Why are Romania's and Bulgaria's reasons for postponing entering the Schengen area considered non-technical?
Some Romanian politicians (example) argue that the country should be within the Schengen area.
I do not know exactly for Bulgaria, but for Romania I have heard on multiple occasions that it obeys the "technical requirements" for being part of Schengen, but it is still not enough (source or source):
several Schengen countries expressed concerns regarding corruption in
the past. Although Romanian met the technical requirements, it's no
use to have the latest technology systems if the people in charge of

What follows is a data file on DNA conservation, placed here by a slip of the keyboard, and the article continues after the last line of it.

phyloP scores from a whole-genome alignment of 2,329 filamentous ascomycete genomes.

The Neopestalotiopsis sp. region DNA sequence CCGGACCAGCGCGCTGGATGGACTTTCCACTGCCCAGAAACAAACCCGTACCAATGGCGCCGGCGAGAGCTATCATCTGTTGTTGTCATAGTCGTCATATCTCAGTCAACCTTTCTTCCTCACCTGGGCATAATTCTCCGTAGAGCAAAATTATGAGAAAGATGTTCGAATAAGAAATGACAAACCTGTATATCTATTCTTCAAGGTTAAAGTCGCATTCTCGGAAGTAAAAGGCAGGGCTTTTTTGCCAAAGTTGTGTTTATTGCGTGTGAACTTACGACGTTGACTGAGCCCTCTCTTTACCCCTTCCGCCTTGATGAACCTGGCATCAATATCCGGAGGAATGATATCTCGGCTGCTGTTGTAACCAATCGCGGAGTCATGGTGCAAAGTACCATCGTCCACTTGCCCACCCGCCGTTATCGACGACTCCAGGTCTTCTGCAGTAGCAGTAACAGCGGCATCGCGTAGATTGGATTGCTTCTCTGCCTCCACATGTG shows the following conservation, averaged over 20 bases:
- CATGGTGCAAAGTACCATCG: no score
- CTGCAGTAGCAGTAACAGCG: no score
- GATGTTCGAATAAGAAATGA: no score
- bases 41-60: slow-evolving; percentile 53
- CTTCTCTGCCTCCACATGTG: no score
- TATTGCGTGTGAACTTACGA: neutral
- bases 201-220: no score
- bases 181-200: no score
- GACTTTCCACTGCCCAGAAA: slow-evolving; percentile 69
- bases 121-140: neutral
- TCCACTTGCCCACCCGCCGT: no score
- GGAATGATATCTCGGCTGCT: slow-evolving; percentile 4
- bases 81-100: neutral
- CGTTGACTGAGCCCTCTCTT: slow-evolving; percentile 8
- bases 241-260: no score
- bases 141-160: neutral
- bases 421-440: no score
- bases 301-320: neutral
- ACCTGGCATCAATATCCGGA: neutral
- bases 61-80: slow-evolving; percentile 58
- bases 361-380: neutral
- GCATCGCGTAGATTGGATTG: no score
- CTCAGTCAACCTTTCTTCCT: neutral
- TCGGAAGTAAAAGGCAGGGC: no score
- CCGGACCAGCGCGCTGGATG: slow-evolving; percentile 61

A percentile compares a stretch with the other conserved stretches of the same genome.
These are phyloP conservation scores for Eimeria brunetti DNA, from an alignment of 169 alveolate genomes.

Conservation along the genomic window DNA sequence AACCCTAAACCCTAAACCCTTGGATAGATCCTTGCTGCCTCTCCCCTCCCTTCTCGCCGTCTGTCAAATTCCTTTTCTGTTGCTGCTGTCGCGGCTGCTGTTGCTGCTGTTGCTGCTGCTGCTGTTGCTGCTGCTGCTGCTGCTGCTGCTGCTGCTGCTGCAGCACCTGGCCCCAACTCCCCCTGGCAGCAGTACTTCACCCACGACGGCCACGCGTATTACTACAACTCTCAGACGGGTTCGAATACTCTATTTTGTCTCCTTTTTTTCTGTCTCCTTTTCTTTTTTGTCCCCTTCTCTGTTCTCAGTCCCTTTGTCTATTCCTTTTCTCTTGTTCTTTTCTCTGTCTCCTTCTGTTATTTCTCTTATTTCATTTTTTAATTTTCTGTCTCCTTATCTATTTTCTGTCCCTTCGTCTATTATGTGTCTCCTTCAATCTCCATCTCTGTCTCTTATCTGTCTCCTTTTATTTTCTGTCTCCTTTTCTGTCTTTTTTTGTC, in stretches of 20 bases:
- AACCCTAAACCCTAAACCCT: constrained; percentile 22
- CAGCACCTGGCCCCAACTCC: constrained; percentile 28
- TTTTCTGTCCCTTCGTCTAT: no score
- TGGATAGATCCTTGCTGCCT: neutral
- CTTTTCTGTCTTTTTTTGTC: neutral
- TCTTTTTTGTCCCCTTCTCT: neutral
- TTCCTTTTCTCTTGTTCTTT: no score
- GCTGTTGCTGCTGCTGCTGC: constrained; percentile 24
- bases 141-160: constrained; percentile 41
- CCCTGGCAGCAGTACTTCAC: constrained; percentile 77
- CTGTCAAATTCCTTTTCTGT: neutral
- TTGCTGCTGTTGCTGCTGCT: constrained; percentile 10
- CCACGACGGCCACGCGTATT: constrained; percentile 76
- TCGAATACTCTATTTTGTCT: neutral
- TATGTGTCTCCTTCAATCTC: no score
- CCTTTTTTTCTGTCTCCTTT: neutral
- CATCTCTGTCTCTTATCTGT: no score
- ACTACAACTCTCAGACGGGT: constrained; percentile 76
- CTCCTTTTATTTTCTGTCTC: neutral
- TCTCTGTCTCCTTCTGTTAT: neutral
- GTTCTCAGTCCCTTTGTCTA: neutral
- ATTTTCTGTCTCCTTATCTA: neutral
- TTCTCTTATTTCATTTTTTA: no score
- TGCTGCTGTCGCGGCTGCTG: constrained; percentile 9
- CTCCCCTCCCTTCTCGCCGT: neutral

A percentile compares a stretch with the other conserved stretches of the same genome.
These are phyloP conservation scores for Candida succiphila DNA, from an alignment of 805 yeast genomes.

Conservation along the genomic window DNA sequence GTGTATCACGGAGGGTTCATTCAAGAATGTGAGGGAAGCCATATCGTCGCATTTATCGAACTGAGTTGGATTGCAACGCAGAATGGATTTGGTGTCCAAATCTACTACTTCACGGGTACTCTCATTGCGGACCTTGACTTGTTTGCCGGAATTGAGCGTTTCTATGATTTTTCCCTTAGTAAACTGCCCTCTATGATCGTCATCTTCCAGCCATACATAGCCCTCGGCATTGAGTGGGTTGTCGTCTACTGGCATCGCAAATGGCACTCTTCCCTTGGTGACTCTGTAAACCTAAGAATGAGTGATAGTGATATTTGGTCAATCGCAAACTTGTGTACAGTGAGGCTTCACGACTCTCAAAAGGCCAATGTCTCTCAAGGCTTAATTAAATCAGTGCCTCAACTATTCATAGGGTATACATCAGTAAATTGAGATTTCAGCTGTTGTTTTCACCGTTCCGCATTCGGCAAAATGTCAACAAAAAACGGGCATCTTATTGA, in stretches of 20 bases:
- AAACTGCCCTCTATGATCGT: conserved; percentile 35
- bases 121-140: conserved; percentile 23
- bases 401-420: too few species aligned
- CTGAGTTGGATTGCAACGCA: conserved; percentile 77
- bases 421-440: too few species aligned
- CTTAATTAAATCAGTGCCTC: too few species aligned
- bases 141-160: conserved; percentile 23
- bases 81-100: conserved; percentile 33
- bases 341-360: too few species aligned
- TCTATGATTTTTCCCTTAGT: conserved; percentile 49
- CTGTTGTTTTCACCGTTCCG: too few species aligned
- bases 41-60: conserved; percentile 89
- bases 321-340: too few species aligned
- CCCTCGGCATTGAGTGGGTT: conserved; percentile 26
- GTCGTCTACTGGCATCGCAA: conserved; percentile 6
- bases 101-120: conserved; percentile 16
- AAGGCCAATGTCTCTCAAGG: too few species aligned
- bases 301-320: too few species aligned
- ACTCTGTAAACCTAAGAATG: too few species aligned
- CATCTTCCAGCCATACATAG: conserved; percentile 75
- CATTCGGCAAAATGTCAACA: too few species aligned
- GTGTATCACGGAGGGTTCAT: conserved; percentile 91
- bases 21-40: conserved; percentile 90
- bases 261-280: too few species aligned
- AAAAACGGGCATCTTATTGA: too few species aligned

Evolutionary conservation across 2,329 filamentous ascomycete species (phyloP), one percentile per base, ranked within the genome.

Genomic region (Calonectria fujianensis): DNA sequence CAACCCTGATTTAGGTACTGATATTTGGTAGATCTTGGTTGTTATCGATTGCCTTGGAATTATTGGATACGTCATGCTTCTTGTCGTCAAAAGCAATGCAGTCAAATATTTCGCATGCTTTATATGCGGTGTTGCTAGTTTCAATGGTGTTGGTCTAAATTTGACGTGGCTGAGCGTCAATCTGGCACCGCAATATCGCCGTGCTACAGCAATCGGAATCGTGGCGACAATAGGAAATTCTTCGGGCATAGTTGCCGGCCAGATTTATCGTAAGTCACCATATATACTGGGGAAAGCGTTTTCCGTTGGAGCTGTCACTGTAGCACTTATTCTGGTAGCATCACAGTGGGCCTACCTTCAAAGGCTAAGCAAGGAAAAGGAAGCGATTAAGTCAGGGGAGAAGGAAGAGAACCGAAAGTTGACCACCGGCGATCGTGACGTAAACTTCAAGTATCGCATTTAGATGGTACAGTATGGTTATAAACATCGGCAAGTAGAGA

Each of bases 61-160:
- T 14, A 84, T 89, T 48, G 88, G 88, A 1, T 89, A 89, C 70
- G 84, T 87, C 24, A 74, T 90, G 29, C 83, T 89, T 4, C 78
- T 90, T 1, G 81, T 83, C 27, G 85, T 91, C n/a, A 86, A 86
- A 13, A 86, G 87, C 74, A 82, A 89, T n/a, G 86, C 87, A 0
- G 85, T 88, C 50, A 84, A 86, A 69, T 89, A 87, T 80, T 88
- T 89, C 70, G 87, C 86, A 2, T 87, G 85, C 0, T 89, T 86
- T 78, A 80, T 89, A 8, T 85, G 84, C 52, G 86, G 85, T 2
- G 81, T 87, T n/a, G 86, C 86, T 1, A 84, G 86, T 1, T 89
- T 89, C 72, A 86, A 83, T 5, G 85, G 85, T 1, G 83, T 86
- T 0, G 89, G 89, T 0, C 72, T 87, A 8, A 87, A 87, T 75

them are easily corruptible. Thus Romania was postponed entry and
European Commision monitoring was established.
Bulgaria's and Romania's bids to join the Schengen Area were approved
by the European Parliament in June 2011, but rejected by the Council
of Ministers in September 2011, with the Dutch and Finnish governments
citing concerns about shortcomings in anti-corruption measures and in
the fight against organised crime.
While many cannot deny the corruption related problems, it seems strange not to include them in the "technical requirements". E.g. Mechanism for Cooperation and Verification could be used to assess progress with corruption and fight against organized crime. Being postponed due to not meeting a technical requirement seems much easier to understand than due to non-technical (i.e. political) reasons.
Question: Why are Romania's and Bulgaria's reasons for postponing entering the Schengen area considered non-technical?